The majority of fatalities have originated in long-term care centres. The province has identified at least 80 facilities where the situation is not under control.
The province’s request comes as 130 personnel from the Canadian Forces are currently on the ground in Quebec. The military says the teams are divided among five affected nursing homes in and around Montreal.
Legault, for his part, specified that facilities require an additional 1,000 people working at full-time capacity to get them through the health crisis.
“We found 1,000, the half that we needed,” he said. “We still need 1,000.”
The premier added that the province entered the pandemic “badly equipped” to handle outbreaks in the facilities. He said the government is doing its best to rectify staffing shortages.
Quebec to present plan next week for schools, businesses
While the situation remains critical in Quebec’s seniors residences, Legault said that the strict social-distancing measures to heeded by the public are working.
Legault said that outside the Montreal and Laval areas — which account for 74 per cent of COVID-19 deaths in the province — the situation in the rest of the province remains largely stable.
“The next few days will show if we’re really on the right side of the curve,” he said, referring to the progression of the virus.
When it comes to reopening shuttered schools and the economy, Legault said he will present a plan next week.
Academic institutions will resume their functions gradually and will begin in regions that are the most stable, according to Legault.
He stressed that attendance won’t be mandatory, and parents who don’t want to send their children before the fall won’t have to and may keep them at home.
“We are going to take measures so that these children are able to catch up when they return to school in September,” he said.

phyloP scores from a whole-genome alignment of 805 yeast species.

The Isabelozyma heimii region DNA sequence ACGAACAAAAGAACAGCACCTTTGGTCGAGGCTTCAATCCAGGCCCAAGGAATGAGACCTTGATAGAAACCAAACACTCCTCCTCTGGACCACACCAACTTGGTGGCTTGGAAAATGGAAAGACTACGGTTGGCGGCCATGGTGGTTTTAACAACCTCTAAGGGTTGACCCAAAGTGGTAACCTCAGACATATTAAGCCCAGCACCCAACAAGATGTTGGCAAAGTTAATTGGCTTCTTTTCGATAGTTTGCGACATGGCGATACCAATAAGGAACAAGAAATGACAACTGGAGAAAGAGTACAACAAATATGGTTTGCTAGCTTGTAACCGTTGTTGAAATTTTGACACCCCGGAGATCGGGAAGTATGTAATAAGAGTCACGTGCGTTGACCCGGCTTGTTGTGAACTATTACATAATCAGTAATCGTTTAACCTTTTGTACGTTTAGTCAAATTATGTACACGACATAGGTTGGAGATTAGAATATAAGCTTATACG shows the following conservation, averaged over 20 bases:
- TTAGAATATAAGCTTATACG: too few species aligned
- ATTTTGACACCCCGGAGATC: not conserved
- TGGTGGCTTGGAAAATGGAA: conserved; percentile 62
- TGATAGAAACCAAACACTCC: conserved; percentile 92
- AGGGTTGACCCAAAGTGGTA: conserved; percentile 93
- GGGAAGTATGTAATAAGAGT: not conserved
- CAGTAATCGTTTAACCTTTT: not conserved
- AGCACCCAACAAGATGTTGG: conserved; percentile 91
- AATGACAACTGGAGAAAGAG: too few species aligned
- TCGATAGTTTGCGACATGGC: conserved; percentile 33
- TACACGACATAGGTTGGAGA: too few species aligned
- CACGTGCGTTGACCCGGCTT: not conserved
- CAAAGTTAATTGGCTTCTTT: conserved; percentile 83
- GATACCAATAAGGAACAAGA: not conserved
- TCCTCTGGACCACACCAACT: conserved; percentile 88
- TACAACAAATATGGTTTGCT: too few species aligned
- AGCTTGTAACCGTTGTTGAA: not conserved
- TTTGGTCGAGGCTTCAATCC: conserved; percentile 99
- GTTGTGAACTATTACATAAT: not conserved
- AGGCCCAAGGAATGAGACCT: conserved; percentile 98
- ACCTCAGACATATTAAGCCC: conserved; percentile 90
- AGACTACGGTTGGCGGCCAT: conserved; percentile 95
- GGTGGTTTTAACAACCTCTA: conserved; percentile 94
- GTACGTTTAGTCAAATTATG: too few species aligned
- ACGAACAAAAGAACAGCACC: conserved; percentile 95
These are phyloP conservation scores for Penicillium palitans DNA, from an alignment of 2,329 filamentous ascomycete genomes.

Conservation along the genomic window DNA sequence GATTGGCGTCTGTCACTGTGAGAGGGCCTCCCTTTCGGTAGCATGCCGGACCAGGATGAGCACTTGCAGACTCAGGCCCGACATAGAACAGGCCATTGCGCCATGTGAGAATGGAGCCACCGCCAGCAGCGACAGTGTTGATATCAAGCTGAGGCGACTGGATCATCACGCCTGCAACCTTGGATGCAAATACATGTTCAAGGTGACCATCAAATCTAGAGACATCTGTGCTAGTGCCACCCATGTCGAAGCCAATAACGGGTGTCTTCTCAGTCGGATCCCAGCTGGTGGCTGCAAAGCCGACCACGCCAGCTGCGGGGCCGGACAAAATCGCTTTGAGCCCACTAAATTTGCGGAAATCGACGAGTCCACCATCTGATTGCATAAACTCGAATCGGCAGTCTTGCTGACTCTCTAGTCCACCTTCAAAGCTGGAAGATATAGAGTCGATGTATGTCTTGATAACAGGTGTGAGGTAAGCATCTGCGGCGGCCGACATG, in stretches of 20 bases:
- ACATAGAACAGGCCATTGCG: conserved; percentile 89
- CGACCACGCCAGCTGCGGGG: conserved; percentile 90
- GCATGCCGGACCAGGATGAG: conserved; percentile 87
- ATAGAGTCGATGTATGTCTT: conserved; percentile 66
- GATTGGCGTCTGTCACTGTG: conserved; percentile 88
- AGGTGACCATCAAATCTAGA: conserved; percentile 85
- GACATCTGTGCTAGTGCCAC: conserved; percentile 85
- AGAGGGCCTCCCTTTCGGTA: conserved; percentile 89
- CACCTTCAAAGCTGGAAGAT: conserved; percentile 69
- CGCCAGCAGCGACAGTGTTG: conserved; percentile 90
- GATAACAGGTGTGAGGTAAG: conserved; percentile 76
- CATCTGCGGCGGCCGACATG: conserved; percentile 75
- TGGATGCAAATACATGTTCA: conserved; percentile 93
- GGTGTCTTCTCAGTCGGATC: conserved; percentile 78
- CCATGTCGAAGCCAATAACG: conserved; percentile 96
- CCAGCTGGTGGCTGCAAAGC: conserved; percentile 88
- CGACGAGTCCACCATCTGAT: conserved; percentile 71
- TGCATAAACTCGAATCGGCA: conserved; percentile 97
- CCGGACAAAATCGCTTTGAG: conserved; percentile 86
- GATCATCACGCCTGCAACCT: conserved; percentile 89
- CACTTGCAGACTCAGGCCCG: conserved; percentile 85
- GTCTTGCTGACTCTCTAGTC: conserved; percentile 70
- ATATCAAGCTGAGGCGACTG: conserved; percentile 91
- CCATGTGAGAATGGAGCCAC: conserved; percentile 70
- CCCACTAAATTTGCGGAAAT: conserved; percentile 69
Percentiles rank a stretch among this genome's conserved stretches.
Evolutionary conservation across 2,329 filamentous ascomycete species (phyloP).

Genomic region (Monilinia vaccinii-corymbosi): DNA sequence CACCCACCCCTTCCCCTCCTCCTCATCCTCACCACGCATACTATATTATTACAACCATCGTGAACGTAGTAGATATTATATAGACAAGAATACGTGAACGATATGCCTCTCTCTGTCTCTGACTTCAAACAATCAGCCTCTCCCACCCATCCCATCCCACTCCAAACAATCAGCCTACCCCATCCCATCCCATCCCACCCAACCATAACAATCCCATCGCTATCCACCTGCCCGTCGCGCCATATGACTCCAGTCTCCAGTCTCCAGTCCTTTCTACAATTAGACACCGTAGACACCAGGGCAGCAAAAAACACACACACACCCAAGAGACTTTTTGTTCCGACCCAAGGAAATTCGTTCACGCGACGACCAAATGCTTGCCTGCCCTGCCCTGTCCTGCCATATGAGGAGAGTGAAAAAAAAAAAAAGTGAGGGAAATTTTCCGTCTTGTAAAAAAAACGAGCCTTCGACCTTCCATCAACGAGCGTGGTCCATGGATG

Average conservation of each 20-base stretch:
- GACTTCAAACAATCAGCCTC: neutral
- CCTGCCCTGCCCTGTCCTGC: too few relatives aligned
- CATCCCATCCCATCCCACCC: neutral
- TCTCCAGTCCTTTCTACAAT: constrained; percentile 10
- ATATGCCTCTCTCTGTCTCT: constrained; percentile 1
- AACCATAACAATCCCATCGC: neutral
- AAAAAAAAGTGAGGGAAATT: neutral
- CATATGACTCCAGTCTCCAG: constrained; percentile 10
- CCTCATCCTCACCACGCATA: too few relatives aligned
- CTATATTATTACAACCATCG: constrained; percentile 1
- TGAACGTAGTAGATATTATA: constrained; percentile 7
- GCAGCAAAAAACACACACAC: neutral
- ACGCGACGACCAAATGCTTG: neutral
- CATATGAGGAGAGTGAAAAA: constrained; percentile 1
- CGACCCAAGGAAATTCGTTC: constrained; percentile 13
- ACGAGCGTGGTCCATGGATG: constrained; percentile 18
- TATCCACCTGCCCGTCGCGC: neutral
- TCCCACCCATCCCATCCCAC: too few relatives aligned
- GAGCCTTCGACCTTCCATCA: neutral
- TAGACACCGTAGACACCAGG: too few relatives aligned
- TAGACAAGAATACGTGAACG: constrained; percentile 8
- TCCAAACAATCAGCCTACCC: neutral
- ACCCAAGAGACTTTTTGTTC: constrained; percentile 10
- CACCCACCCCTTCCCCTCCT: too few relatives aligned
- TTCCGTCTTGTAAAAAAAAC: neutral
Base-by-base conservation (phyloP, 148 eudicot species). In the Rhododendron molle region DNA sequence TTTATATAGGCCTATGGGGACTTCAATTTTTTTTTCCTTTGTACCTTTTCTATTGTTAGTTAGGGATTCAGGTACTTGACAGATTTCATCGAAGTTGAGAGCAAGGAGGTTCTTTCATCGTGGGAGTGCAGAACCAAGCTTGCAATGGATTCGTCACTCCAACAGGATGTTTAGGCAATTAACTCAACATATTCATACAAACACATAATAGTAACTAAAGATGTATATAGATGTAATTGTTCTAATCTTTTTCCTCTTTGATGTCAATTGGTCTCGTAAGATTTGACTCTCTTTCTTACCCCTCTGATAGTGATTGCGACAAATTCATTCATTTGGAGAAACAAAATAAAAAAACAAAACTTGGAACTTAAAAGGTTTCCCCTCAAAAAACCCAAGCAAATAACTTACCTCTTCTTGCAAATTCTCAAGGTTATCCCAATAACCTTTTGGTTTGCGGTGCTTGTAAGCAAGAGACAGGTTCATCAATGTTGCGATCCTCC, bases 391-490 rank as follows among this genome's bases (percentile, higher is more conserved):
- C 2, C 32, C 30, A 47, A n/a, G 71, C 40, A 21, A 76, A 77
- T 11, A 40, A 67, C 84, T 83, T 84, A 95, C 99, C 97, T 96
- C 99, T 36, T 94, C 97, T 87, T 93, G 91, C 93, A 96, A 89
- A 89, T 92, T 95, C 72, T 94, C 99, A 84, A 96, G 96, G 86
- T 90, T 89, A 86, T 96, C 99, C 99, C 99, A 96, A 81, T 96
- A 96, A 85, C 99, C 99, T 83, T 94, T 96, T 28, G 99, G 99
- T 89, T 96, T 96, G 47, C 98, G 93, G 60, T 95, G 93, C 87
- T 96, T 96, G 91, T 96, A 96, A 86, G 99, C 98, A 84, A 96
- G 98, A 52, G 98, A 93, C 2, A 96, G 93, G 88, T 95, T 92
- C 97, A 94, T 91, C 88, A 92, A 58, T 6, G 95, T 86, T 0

However, Legault said that any plan must have public health’s approval before it can be implemented. The province is facing a challenge to “restart the economy without restarting the pandemic,” he added.
The Quebec government implemented sweeping measures last month to curb the spread of COVID-19. Daycares, schools and universities have been closed since March 16 while non-essential services were ordered to shutter a week later.
How long will Quebec live with COVID-19?
As the provincial government looks to move forward and gradually resume services, the public health director admitted the virus could be around for years to come.
“It is possible that we will still be talking about coronavirus in 2021, unfortunately, or even until 2022,” said Horacio Arruda.
Until a vaccine or treatment is available, the respiratory illness could have periods where it will all but disappear, only to re-emerge, he added.
“As you know, SARS disappeared at one point, the first SARS, the SARS virus,” he said. “This one, we don’t know how it will behave. It is clear that a vaccine, or a treatment, is not for tomorrow morning.”
As a result, Arruda said public health will have to keep a close eye on the progression of the virus and intervene when necessary.
— With files from the Canadian Press